© Bloomberg. A woman stands at a trading terminal of a securities brokerage in Beijing, China, on Monday, March 7, 2016. Photographer: Qilai Shen/Bloomberg

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After vastly underperforming their American counterparts during the trade-war battles last year, China’s domestic shares are bearing up with a lot less relative damage this time around.

Since a near-6% mauling on May 6, a day after President Donald Trump’s tweeted pledge to step up tariffs on Chinese imports, the has even outperformed the . For the month of May, the two are roughly equal, with China’s onshore gauge slightly worse in dollar terms.

That’s a big change from last summer, when Trump tweeted that “our markets are surging, theirs are collapsing.”

Different This Time

“There seems to be this zone of relative stability in Chinese shares for a number of reasons, including inviting valuations,” said Daniel Xu, a managing partner at Beijing Eastern Smart Rock Asset Management Co. in Beijing. “There could be — more importantly — non-market forces at play,” he said, with Chinese officials eager for stability in equities in the run-up to the launch of a Nasdaq-style technology-sector board.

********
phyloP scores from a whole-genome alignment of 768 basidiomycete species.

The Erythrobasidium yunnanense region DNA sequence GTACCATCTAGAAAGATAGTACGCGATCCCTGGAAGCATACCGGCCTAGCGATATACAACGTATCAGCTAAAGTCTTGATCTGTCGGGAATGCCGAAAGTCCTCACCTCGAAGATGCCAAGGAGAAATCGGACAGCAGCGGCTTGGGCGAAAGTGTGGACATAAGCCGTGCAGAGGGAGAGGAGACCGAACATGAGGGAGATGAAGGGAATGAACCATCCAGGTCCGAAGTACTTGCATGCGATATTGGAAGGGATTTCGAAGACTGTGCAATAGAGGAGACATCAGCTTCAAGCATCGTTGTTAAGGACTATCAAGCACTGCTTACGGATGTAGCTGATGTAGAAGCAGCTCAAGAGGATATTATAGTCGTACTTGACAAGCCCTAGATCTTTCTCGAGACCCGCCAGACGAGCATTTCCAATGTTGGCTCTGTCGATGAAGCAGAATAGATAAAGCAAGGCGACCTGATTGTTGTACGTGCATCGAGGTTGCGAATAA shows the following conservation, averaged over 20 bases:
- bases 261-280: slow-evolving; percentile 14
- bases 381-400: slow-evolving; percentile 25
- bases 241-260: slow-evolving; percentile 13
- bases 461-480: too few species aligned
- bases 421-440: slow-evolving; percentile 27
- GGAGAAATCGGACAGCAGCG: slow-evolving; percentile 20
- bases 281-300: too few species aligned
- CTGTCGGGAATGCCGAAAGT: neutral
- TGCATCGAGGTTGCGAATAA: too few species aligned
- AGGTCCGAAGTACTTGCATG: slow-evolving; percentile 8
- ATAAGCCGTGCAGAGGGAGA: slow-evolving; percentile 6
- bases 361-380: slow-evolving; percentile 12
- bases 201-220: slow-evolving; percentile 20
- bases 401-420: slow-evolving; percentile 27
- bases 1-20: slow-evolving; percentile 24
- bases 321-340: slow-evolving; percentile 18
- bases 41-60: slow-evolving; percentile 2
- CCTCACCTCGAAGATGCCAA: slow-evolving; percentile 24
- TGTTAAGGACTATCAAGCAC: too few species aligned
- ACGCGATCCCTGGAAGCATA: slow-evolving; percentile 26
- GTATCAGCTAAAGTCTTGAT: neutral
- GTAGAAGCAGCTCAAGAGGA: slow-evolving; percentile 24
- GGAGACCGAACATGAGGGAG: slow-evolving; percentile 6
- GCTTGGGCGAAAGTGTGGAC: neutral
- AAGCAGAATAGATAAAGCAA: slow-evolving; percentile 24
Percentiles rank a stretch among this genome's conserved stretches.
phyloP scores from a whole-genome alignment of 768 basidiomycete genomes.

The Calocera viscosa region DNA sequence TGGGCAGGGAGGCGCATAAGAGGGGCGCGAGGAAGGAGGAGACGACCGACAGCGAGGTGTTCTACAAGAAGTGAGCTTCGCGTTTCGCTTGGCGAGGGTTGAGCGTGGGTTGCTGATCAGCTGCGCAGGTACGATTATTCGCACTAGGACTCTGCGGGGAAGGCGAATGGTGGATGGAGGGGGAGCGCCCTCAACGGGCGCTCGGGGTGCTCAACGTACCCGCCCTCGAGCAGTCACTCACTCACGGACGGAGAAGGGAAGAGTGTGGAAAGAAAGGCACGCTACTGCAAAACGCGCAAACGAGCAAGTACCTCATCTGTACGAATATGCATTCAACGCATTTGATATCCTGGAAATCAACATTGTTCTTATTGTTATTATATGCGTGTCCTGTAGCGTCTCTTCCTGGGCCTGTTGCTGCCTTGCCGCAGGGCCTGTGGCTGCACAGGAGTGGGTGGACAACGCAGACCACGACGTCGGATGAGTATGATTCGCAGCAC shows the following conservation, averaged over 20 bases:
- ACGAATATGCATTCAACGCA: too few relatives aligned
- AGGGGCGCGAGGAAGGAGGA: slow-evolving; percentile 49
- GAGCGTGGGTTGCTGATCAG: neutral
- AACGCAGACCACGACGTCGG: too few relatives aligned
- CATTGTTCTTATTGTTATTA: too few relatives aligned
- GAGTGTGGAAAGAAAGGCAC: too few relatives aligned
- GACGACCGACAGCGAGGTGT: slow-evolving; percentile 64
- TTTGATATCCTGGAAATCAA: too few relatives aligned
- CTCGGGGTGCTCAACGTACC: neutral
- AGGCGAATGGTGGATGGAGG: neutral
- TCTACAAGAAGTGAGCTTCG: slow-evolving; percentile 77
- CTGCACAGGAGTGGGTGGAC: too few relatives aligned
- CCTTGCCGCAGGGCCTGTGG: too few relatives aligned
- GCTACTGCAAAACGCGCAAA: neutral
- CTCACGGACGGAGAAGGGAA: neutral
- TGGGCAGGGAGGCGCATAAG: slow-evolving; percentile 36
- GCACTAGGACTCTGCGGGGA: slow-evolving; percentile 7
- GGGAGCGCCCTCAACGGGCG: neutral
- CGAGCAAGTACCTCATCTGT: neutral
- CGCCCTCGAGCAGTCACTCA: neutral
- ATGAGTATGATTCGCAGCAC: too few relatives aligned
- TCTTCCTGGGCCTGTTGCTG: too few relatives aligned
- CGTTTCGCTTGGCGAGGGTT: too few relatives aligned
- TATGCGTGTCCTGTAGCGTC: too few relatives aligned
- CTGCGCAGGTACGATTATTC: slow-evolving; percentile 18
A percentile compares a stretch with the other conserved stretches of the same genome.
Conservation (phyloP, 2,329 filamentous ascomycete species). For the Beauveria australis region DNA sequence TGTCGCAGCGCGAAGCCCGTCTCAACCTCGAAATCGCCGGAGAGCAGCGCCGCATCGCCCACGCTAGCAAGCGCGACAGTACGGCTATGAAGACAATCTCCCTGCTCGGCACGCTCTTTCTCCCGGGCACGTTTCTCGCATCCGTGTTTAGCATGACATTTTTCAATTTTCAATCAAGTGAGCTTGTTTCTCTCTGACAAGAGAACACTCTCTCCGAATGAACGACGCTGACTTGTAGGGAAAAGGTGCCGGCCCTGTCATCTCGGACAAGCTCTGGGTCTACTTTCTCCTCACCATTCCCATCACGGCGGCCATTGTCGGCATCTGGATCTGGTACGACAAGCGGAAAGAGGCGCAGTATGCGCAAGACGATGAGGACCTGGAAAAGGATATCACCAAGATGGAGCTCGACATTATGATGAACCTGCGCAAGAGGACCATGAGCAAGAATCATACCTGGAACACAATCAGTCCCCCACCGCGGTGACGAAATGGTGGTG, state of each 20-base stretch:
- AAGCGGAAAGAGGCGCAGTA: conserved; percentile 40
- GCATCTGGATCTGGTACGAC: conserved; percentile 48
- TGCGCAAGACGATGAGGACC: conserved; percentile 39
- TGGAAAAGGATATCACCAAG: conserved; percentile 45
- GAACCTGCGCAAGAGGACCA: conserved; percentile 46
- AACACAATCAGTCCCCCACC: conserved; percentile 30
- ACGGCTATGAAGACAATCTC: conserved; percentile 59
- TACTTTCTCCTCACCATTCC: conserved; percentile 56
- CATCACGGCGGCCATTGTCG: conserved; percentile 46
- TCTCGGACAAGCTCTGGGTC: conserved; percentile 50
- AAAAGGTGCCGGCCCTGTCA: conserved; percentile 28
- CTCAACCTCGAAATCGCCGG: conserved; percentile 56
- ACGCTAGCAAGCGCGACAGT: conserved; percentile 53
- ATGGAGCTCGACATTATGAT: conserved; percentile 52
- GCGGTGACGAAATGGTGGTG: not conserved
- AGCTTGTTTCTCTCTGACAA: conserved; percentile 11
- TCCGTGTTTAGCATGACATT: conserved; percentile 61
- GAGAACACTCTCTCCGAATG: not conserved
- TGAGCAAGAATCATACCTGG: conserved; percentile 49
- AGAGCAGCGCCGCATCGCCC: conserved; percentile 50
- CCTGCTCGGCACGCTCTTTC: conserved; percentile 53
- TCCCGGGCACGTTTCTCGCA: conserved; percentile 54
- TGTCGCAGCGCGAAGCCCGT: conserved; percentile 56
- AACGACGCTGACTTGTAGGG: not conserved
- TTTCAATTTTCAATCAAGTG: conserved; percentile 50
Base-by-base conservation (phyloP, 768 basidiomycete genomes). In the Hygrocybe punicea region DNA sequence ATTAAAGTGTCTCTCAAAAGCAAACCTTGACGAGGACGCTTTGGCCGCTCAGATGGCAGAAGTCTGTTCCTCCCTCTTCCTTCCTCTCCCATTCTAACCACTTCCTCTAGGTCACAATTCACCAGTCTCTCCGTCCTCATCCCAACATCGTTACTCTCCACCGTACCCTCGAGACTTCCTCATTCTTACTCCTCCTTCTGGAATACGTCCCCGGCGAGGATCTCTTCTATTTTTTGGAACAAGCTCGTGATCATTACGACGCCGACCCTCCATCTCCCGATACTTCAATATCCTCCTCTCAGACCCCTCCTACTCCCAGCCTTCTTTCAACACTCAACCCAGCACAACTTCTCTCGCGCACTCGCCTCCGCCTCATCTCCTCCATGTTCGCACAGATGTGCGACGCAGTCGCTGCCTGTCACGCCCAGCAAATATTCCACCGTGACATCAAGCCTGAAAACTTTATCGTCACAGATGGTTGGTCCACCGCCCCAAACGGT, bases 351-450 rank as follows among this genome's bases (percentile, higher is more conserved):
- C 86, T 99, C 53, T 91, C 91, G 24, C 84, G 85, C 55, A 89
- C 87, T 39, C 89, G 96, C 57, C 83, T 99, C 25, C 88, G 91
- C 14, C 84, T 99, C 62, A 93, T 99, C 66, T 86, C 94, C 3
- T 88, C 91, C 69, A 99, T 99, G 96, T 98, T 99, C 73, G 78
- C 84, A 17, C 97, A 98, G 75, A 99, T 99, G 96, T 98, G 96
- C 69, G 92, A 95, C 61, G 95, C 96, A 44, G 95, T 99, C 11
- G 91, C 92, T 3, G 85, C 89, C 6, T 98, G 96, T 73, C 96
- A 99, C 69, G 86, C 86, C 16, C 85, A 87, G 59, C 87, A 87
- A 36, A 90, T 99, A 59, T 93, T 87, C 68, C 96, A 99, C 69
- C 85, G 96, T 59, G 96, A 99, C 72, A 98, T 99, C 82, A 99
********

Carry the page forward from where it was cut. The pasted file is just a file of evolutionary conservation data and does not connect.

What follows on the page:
Chinese stocks got walloped in mid-June 2018, when Trump put China on notice he was proceeding with tariffs on $50 billion of imports and would keep going from there if needed. The Shanghai Composite entered a bear market later that month, vastly underperforming the U.S., and it lost ground most months for the rest of the year.

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Read a QuickTake about China’s plunge-protection team.

Boosted by the tax-cut fed growth spurt, the S&P 500 Index by contrast hit a new high in September. Wall Street then got hammered in October and December by fears about Fed tightening and the threat of a U.S. recession on the horizon.

Both markets put in a stellar first quarter of 2019, with China outstripping the U.S. as Chinese policy makers shifted to stimulus mode and confidence strengthened that a trade deal was coming. That was all upended in early May, and now the two markets may be on more equal footing, market players say. Both are off to a losing start in June.

“The U.S. had a higher position to fall from than China,” said Pan Yue, the investment director at Beijing JingHong Investment Co. in Beijing. And “the impact of the trade war on the U.S. is no less than that on China,” Pan said.

(Updates with June performance.)

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